Jeff Simmons, President of Elanco, says we're on a fast-track to a crisis and a global shortage of basic foods such as meat, milk and eggs.
"Today, we are meeting global egg demand by adding hens. On this path, hen numbers will need to double to more than 12.5 billion hens in order to meet consumer demand in 2050," he says.
Earlier this year Elanco rolled out "Enough: The fight for a good secure tomorrow." It's a report Simmons wrote that focuses on the realities and solutions available to achieve global food security. The report advocates for farmer access to innovative tools to feed a growing global population and save natural resources.
During his presentation at "Feeding the World 2014: Sustainable solutions for world crisis" hosted by The Economist, Simmons shared the main massage of the report. He explained that innovation, choice and trade will be the core solutions to tackle food security.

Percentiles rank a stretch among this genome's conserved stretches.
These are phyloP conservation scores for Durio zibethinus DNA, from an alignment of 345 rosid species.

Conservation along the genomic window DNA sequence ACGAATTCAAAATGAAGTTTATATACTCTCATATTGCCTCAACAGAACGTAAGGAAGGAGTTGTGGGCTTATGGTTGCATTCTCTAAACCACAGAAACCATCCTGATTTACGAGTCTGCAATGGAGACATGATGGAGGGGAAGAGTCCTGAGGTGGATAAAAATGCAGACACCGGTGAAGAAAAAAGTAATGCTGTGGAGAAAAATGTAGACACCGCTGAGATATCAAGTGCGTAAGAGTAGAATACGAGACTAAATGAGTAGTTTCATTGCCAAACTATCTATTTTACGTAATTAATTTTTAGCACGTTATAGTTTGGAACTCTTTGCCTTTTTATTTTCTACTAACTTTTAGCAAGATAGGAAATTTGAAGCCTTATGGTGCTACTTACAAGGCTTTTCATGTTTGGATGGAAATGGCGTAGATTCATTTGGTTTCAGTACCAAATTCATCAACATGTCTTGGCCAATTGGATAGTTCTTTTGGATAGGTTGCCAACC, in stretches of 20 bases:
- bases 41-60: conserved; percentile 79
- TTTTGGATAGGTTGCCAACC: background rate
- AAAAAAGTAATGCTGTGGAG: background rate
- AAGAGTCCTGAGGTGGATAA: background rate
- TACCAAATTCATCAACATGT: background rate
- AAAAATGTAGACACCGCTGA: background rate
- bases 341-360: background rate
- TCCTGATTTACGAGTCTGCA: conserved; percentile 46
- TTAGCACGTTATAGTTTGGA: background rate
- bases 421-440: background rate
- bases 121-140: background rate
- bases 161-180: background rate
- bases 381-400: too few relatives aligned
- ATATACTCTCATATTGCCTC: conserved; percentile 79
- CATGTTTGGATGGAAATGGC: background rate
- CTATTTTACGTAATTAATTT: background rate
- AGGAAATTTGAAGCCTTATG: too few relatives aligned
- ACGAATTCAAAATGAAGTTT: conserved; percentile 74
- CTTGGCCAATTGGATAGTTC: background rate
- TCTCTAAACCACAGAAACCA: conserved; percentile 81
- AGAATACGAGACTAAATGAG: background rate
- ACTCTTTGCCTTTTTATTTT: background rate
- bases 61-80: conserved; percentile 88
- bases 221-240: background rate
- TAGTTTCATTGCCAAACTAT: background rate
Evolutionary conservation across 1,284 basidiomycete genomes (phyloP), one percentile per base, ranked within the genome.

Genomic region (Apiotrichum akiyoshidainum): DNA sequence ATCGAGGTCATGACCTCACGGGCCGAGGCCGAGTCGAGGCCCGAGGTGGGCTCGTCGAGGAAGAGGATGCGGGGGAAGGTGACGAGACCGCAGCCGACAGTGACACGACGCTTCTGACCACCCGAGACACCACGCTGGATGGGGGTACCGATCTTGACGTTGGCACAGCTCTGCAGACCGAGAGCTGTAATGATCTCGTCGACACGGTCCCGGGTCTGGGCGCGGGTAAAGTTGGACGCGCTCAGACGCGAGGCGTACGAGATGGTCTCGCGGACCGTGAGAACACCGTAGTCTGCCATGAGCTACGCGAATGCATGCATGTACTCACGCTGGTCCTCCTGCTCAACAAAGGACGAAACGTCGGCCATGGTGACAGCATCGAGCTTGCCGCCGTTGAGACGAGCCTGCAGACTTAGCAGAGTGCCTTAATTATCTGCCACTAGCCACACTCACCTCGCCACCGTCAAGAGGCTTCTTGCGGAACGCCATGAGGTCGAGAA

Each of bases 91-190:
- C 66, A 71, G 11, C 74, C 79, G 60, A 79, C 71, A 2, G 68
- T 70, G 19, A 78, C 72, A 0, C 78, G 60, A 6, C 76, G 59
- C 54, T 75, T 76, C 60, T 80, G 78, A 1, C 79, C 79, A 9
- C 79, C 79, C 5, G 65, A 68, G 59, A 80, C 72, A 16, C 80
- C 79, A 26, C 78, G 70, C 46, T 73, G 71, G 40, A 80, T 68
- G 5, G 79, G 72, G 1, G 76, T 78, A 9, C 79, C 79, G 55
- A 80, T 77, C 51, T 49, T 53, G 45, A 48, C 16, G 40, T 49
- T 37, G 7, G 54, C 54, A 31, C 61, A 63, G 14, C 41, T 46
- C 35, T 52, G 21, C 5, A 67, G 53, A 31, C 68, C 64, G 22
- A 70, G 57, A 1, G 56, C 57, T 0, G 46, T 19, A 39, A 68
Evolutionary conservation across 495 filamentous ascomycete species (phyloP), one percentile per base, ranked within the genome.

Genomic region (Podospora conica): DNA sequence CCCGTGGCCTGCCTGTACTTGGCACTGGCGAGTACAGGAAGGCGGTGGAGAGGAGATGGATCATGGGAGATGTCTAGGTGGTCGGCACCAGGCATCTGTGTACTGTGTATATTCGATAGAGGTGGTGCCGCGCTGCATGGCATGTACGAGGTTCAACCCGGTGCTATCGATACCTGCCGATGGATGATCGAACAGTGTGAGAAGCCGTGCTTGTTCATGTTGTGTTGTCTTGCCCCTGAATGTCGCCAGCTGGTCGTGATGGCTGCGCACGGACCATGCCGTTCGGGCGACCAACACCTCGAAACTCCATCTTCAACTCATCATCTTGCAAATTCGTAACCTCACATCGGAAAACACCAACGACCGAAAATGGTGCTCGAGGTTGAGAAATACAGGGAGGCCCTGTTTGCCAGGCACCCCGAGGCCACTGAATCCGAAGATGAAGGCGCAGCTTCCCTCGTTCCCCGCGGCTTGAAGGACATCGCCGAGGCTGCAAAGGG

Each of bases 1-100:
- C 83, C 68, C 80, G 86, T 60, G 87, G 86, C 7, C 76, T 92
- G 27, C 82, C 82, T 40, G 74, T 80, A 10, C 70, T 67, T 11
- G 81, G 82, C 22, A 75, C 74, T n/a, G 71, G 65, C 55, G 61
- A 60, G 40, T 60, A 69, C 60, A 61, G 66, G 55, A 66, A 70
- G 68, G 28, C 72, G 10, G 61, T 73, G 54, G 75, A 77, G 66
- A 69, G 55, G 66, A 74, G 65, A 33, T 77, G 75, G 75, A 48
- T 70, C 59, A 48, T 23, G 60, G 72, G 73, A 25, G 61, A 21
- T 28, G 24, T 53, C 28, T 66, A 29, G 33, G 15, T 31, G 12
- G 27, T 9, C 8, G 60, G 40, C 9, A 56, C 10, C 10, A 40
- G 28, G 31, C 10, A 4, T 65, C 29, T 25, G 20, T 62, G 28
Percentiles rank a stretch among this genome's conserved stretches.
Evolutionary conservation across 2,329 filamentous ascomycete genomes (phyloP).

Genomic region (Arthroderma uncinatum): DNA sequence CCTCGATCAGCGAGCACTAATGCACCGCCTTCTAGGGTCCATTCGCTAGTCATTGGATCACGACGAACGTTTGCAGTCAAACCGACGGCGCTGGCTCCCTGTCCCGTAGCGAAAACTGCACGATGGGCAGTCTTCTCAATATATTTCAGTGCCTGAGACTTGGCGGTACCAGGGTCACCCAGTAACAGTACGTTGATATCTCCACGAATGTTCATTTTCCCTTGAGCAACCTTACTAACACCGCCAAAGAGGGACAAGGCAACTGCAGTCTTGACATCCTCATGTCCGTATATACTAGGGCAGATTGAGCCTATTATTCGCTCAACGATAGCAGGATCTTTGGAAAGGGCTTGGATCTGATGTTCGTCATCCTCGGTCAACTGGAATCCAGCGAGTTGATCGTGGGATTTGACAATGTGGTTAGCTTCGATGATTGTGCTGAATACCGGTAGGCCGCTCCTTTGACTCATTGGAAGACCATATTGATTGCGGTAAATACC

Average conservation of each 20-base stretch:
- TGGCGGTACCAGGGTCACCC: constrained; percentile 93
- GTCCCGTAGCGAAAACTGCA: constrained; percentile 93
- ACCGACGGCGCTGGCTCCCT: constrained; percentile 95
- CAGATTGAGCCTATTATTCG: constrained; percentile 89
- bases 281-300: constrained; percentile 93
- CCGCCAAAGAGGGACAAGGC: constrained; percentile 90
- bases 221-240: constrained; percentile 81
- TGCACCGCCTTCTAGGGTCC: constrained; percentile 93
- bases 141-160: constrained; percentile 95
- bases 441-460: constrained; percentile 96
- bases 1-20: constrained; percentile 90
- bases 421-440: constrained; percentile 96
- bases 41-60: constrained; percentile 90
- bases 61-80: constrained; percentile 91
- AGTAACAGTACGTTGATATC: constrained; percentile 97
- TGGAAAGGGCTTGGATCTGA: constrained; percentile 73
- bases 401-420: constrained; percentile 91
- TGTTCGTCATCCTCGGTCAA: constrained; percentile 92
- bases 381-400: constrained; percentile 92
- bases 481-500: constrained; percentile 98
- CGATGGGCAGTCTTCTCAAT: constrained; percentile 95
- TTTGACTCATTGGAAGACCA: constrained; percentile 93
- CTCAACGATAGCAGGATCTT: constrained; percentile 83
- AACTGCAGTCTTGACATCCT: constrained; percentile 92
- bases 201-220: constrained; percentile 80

Simmons called upon the urgency to act and laid out some facts: The fastest part of the world's middle class growth will occur between today and 2020. This means billions of people demanding access to better diets, including an increased consumer demand for meat, milk and eggs in the next six years.
"But alternatives exist. We have – either available right now or in the pipeline – the technology that would enable us to meet consumer demand in 2050," Simmons says. "But we need to give farmers the ability to access and utilize this technology and ensure that proven innovation and farm practices which maintain health and productivity are available for use."
Also attending the conference was Aalt Dijkhuizen from Wageningen University and Research Centre in The Netherlands. He believes that rejecting technology and merely relying on farming practices of past generations won't work to feed tomorrow's population.
"Food security is an issue we can start to solve now. If we focus on the need, rely on a science-based approach and take leadership, we can create a food secure future - one in which 9 billion people have access to enough nutritious, affordable food," Simmons says.
For more information visit the Sensible Table website.